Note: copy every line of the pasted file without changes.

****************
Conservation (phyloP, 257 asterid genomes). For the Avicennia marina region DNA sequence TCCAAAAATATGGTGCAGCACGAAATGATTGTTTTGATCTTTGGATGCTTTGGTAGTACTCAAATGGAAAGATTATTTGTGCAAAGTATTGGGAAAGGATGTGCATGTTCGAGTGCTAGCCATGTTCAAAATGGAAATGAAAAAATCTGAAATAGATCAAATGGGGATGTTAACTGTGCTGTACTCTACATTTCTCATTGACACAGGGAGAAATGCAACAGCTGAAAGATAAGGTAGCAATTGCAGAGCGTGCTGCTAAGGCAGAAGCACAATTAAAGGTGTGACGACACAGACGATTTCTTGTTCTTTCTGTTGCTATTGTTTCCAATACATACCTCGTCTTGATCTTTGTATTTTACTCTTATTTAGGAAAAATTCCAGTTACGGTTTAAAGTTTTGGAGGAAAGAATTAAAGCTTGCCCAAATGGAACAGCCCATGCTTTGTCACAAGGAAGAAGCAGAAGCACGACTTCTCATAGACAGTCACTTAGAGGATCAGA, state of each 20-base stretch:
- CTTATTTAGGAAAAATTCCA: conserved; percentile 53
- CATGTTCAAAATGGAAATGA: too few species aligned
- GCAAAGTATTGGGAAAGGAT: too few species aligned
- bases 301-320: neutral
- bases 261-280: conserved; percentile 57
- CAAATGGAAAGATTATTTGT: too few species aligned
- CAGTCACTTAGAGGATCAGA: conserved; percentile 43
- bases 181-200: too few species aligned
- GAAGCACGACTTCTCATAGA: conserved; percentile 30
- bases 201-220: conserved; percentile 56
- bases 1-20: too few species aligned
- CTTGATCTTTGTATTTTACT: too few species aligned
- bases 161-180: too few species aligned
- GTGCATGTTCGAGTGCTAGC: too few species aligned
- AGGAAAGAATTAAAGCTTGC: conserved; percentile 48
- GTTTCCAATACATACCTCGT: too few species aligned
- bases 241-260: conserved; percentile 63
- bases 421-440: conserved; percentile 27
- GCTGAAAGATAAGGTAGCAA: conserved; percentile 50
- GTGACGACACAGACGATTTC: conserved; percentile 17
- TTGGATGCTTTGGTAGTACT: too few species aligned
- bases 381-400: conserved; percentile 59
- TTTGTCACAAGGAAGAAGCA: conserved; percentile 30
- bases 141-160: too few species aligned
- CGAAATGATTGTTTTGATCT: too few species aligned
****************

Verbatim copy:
Conservation (phyloP, 257 asterid genomes). For the Avicennia marina region DNA sequence TCCAAAAATATGGTGCAGCACGAAATGATTGTTTTGATCTTTGGATGCTTTGGTAGTACTCAAATGGAAAGATTATTTGTGCAAAGTATTGGGAAAGGATGTGCATGTTCGAGTGCTAGCCATGTTCAAAATGGAAATGAAAAAATCTGAAATAGATCAAATGGGGATGTTAACTGTGCTGTACTCTACATTTCTCATTGACACAGGGAGAAATGCAACAGCTGAAAGATAAGGTAGCAATTGCAGAGCGTGCTGCTAAGGCAGAAGCACAATTAAAGGTGTGACGACACAGACGATTTCTTGTTCTTTCTGTTGCTATTGTTTCCAATACATACCTCGTCTTGATCTTTGTATTTTACTCTTATTTAGGAAAAATTCCAGTTACGGTTTAAAGTTTTGGAGGAAAGAATTAAAGCTTGCCCAAATGGAACAGCCCATGCTTTGTCACAAGGAAGAAGCAGAAGCACGACTTCTCATAGACAGTCACTTAGAGGATCAGA, state of each 20-base stretch:
- CTTATTTAGGAAAAATTCCA: conserved; percentile 53
- CATGTTCAAAATGGAAATGA: too few species aligned
- GCAAAGTATTGGGAAAGGAT: too few species aligned
- bases 301-320: neutral
- bases 261-280: conserved; percentile 57
- CAAATGGAAAGATTATTTGT: too few species aligned
- CAGTCACTTAGAGGATCAGA: conserved; percentile 43
- bases 181-200: too few species aligned
- GAAGCACGACTTCTCATAGA: conserved; percentile 30
- bases 201-220: conserved; percentile 56
- bases 1-20: too few species aligned
- CTTGATCTTTGTATTTTACT: too few species aligned
- bases 161-180: too few species aligned
- GTGCATGTTCGAGTGCTAGC: too few species aligned
- AGGAAAGAATTAAAGCTTGC: conserved; percentile 48
- GTTTCCAATACATACCTCGT: too few species aligned
- bases 241-260: conserved; percentile 63
- bases 421-440: conserved; percentile 27
- GCTGAAAGATAAGGTAGCAA: conserved; percentile 50
- GTGACGACACAGACGATTTC: conserved; percentile 17
- TTGGATGCTTTGGTAGTACT: too few species aligned
- bases 381-400: conserved; percentile 59
- TTTGTCACAAGGAAGAAGCA: conserved; percentile 30
- bases 141-160: too few species aligned
- CGAAATGATTGTTTTGATCT: too few species aligned